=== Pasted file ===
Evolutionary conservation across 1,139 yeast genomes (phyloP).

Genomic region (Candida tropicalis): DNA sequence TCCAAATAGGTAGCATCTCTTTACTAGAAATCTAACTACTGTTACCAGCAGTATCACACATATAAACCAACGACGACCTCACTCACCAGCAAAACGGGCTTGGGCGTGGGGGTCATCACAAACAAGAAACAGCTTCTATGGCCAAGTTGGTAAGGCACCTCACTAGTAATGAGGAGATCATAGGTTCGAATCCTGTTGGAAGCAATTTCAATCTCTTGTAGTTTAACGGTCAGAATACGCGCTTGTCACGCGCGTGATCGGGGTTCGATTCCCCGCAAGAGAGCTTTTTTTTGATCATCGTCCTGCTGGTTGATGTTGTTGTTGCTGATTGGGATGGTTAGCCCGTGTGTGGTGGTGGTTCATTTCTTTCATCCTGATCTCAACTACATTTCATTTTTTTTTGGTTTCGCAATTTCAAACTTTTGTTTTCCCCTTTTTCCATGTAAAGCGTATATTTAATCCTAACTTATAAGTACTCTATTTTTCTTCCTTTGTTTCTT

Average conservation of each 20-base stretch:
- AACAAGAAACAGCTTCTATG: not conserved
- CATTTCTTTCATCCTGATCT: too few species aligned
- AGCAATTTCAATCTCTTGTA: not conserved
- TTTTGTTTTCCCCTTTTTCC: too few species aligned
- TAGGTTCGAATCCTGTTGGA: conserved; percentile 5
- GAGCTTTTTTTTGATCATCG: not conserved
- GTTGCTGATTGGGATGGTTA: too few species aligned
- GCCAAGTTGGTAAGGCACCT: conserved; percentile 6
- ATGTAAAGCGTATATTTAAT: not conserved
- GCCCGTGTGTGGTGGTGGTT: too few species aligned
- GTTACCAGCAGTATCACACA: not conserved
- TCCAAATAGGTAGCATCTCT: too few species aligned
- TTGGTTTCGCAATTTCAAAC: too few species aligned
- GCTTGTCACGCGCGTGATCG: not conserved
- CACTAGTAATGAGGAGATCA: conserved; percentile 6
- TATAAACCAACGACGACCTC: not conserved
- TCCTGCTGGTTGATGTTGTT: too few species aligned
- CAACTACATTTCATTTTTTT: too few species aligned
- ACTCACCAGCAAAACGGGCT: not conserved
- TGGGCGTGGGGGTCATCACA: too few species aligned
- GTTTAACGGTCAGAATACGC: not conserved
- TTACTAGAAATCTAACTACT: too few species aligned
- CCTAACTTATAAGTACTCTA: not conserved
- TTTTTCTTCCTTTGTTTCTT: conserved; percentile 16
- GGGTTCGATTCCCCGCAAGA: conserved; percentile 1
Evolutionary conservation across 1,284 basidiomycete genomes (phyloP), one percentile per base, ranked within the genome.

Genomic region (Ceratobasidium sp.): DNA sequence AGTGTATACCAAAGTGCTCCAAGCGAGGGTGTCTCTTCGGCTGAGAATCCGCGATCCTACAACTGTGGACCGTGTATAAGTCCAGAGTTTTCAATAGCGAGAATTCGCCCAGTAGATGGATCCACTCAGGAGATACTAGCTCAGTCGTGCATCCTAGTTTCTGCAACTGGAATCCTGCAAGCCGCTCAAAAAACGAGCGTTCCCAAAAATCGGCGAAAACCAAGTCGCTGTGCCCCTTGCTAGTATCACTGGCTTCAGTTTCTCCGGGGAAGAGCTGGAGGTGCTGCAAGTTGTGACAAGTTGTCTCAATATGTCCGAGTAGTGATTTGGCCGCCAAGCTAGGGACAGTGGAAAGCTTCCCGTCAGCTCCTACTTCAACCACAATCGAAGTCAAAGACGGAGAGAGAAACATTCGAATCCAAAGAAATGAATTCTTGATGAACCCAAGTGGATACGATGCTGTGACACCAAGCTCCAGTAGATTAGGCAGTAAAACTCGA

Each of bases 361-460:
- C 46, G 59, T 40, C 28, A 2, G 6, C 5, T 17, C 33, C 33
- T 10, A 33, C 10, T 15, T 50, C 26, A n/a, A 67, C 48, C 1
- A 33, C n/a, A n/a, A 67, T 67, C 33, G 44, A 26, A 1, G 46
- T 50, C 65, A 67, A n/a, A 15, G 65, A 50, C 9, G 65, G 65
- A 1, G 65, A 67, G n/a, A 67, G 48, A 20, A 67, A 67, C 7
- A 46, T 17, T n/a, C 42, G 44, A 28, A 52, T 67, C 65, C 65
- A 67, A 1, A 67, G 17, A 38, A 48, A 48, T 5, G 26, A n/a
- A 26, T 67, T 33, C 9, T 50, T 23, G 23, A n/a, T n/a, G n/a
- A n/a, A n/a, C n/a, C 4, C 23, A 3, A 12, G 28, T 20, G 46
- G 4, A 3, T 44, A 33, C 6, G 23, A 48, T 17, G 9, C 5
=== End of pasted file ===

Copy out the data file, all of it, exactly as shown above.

Evolutionary conservation across 1,139 yeast genomes (phyloP).

Genomic region (Candida tropicalis): DNA sequence TCCAAATAGGTAGCATCTCTTTACTAGAAATCTAACTACTGTTACCAGCAGTATCACACATATAAACCAACGACGACCTCACTCACCAGCAAAACGGGCTTGGGCGTGGGGGTCATCACAAACAAGAAACAGCTTCTATGGCCAAGTTGGTAAGGCACCTCACTAGTAATGAGGAGATCATAGGTTCGAATCCTGTTGGAAGCAATTTCAATCTCTTGTAGTTTAACGGTCAGAATACGCGCTTGTCACGCGCGTGATCGGGGTTCGATTCCCCGCAAGAGAGCTTTTTTTTGATCATCGTCCTGCTGGTTGATGTTGTTGTTGCTGATTGGGATGGTTAGCCCGTGTGTGGTGGTGGTTCATTTCTTTCATCCTGATCTCAACTACATTTCATTTTTTTTTGGTTTCGCAATTTCAAACTTTTGTTTTCCCCTTTTTCCATGTAAAGCGTATATTTAATCCTAACTTATAAGTACTCTATTTTTCTTCCTTTGTTTCTT

Average conservation of each 20-base stretch:
- AACAAGAAACAGCTTCTATG: not conserved
- CATTTCTTTCATCCTGATCT: too few species aligned
- AGCAATTTCAATCTCTTGTA: not conserved
- TTTTGTTTTCCCCTTTTTCC: too few species aligned
- TAGGTTCGAATCCTGTTGGA: conserved; percentile 5
- GAGCTTTTTTTTGATCATCG: not conserved
- GTTGCTGATTGGGATGGTTA: too few species aligned
- GCCAAGTTGGTAAGGCACCT: conserved; percentile 6
- ATGTAAAGCGTATATTTAAT: not conserved
- GCCCGTGTGTGGTGGTGGTT: too few species aligned
- GTTACCAGCAGTATCACACA: not conserved
- TCCAAATAGGTAGCATCTCT: too few species aligned
- TTGGTTTCGCAATTTCAAAC: too few species aligned
- GCTTGTCACGCGCGTGATCG: not conserved
- CACTAGTAATGAGGAGATCA: conserved; percentile 6
- TATAAACCAACGACGACCTC: not conserved
- TCCTGCTGGTTGATGTTGTT: too few species aligned
- CAACTACATTTCATTTTTTT: too few species aligned
- ACTCACCAGCAAAACGGGCT: not conserved
- TGGGCGTGGGGGTCATCACA: too few species aligned
- GTTTAACGGTCAGAATACGC: not conserved
- TTACTAGAAATCTAACTACT: too few species aligned
- CCTAACTTATAAGTACTCTA: not conserved
- TTTTTCTTCCTTTGTTTCTT: conserved; percentile 16
- GGGTTCGATTCCCCGCAAGA: conserved; percentile 1
Evolutionary conservation across 1,284 basidiomycete genomes (phyloP), one percentile per base, ranked within the genome.

Genomic region (Ceratobasidium sp.): DNA sequence AGTGTATACCAAAGTGCTCCAAGCGAGGGTGTCTCTTCGGCTGAGAATCCGCGATCCTACAACTGTGGACCGTGTATAAGTCCAGAGTTTTCAATAGCGAGAATTCGCCCAGTAGATGGATCCACTCAGGAGATACTAGCTCAGTCGTGCATCCTAGTTTCTGCAACTGGAATCCTGCAAGCCGCTCAAAAAACGAGCGTTCCCAAAAATCGGCGAAAACCAAGTCGCTGTGCCCCTTGCTAGTATCACTGGCTTCAGTTTCTCCGGGGAAGAGCTGGAGGTGCTGCAAGTTGTGACAAGTTGTCTCAATATGTCCGAGTAGTGATTTGGCCGCCAAGCTAGGGACAGTGGAAAGCTTCCCGTCAGCTCCTACTTCAACCACAATCGAAGTCAAAGACGGAGAGAGAAACATTCGAATCCAAAGAAATGAATTCTTGATGAACCCAAGTGGATACGATGCTGTGACACCAAGCTCCAGTAGATTAGGCAGTAAAACTCGA

Each of bases 361-460:
- C 46, G 59, T 40, C 28, A 2, G 6, C 5, T 17, C 33, C 33
- T 10, A 33, C 10, T 15, T 50, C 26, A n/a, A 67, C 48, C 1
- A 33, C n/a, A n/a, A 67, T 67, C 33, G 44, A 26, A 1, G 46
- T 50, C 65, A 67, A n/a, A 15, G 65, A 50, C 9, G 65, G 65
- A 1, G 65, A 67, G n/a, A 67, G 48, A 20, A 67, A 67, C 7
- A 46, T 17, T n/a, C 42, G 44, A 28, A 52, T 67, C 65, C 65
- A 67, A 1, A 67, G 17, A 38, A 48, A 48, T 5, G 26, A n/a
- A 26, T 67, T 33, C 9, T 50, T 23, G 23, A n/a, T n/a, G n/a
- A n/a, A n/a, C n/a, C 4, C 23, A 3, A 12, G 28, T 20, G 46
- G 4, A 3, T 44, A 33, C 6, G 23, A 48, T 17, G 9, C 5